“Are you emotionally vulnerable? Are you sure?”

In conversation with my friend mentioned in yesterday’s post, she said that I was using my ego to protect my vulnerable self.  Having thought about this last night, I do realize that she was spot on, and wanted to give some thought to the matter – and share what I found.

At first I thought that my ego formed a protective self to keep me from being vulnerable.  Meaning that I removed myself emotionally so as not be be hurt by rejection.

However, thinking about it, I found that I was willing to put myself on the line emotionally, as I have done in a more recent relationship.  I am able to throw care to the wind, and hope for the best, making myself totally emotionally vulnerable.

Well, not totally.  Probably about 60-80% depending on the situation.

In realizing this fact, I realized that there is a certain egotistical approach that I take as I meet new people.  I’ve done it for a long, long time, and didn’t even realize that I did it!  More importantly, is the fact that it has bothered me for a long, long time, and I didn’t understand why.

Doing a little research, I bumped into a defense mechanism called Intellectualization.

“Intellectualization: concentrating on the intellectual components of a situation so as to distance oneself from the associated anxiety-provoking emotions.”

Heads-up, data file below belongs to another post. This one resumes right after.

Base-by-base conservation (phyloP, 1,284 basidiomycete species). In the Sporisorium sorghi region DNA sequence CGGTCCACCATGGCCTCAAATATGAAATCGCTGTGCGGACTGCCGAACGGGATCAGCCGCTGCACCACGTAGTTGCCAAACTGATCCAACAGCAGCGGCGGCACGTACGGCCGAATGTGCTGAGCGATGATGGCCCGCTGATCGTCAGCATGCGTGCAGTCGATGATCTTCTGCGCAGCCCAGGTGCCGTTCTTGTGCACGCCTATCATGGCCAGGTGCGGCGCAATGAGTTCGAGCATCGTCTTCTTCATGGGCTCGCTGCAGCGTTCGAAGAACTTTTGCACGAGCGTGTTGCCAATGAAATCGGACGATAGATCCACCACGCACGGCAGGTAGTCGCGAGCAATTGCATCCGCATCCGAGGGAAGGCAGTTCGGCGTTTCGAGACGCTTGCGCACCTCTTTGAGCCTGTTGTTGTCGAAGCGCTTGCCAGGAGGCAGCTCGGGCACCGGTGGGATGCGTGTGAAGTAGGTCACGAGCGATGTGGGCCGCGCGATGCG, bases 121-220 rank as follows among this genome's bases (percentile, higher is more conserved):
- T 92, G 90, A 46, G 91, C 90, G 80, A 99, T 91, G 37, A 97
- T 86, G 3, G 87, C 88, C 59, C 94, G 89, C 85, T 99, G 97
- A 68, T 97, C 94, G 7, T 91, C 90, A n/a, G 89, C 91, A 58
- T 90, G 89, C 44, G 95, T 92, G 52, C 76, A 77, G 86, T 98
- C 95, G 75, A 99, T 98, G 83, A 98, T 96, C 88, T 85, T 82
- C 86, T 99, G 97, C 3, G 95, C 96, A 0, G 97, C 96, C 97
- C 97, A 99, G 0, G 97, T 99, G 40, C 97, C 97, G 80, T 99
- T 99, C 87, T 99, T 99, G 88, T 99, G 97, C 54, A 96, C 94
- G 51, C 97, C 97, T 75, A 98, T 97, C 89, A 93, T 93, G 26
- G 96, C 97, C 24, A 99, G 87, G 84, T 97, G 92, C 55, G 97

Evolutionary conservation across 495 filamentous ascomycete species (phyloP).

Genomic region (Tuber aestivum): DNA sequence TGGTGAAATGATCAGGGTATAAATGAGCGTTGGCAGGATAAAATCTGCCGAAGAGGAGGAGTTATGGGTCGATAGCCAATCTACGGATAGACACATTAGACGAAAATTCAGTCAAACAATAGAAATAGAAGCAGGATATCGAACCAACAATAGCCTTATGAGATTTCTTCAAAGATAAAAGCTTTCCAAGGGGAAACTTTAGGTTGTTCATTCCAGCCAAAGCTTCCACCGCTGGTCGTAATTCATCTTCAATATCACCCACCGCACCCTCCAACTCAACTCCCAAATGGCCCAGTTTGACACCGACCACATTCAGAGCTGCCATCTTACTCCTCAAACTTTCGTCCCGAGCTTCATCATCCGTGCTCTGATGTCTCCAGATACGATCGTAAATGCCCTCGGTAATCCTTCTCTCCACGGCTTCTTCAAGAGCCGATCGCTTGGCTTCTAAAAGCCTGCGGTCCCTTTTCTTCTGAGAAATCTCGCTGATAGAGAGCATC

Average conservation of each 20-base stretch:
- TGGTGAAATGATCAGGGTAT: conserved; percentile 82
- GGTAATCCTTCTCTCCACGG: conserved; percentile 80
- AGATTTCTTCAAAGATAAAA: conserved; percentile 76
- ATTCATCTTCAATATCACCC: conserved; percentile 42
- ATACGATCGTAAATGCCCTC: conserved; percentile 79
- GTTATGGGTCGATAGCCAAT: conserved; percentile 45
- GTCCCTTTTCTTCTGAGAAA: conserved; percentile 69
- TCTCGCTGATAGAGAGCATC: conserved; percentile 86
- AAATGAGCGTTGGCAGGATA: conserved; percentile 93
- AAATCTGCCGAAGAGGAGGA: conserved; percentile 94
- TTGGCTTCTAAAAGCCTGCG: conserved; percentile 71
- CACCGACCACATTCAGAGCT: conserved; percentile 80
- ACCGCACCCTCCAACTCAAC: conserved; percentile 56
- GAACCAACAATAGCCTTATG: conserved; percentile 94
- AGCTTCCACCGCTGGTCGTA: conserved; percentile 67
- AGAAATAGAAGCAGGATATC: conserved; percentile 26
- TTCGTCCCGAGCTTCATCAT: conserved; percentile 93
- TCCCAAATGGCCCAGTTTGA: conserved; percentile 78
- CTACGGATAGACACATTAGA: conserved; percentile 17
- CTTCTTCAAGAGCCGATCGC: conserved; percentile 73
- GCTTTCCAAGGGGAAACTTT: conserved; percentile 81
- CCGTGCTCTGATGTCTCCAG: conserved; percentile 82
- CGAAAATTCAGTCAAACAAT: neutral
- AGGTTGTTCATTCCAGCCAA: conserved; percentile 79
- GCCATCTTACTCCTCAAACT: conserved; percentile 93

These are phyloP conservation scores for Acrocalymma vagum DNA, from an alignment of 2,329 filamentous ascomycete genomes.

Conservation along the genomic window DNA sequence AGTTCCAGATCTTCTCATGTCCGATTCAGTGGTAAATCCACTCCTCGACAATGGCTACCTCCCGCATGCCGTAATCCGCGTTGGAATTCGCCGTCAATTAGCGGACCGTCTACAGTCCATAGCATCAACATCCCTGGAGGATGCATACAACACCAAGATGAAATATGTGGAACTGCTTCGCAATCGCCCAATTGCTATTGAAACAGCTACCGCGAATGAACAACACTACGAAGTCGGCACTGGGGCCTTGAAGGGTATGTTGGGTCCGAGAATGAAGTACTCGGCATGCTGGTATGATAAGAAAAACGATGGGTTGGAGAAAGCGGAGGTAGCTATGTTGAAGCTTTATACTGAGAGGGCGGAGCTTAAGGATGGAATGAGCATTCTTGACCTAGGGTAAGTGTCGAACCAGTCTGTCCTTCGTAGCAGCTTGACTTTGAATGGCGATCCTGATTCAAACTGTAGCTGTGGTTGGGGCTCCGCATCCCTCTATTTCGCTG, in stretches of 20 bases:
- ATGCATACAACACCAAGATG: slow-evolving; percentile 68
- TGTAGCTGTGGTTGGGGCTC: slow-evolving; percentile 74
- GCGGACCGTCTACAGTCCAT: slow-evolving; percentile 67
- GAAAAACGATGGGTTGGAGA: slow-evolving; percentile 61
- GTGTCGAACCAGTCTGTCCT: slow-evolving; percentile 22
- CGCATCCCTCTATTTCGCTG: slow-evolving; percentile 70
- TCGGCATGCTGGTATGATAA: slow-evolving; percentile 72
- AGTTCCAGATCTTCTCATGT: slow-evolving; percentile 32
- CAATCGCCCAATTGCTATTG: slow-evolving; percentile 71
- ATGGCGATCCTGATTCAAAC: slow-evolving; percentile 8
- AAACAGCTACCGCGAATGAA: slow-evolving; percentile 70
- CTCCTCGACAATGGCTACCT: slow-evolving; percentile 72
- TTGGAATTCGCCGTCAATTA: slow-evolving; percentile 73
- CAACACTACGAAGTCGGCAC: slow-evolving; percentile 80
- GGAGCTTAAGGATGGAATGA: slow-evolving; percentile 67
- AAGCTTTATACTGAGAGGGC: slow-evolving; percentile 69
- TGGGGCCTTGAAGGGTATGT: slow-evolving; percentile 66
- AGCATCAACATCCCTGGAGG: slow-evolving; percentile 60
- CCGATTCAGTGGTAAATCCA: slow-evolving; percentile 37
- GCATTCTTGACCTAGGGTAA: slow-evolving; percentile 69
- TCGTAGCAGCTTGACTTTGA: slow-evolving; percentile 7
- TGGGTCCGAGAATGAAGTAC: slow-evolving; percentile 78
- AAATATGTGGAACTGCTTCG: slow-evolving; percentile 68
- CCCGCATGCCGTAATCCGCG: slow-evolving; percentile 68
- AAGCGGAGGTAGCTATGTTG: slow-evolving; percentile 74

Thinking about things a little, I realized that in truth, my friend was spot on.

Basically intellectualization a defense mechanism is a method by which we protect our Self (perhaps aka Ego) from pain, hence the name.   In my case, I was trying to protect myself from rejection by others, since it fed into one of my untruths that caused me pain.

The realization that I am so excited to have discovered is that in fact, my ego has been preventing me from connecting emotionally 100% to others.

Of course, at this point, I have outgrown the need to feel that rejection is personal, which really should allow me to make myself 100% emotionally vulnerable as I meet new people.

That is if I am able to remember this important lesson, that rejection is never personal.

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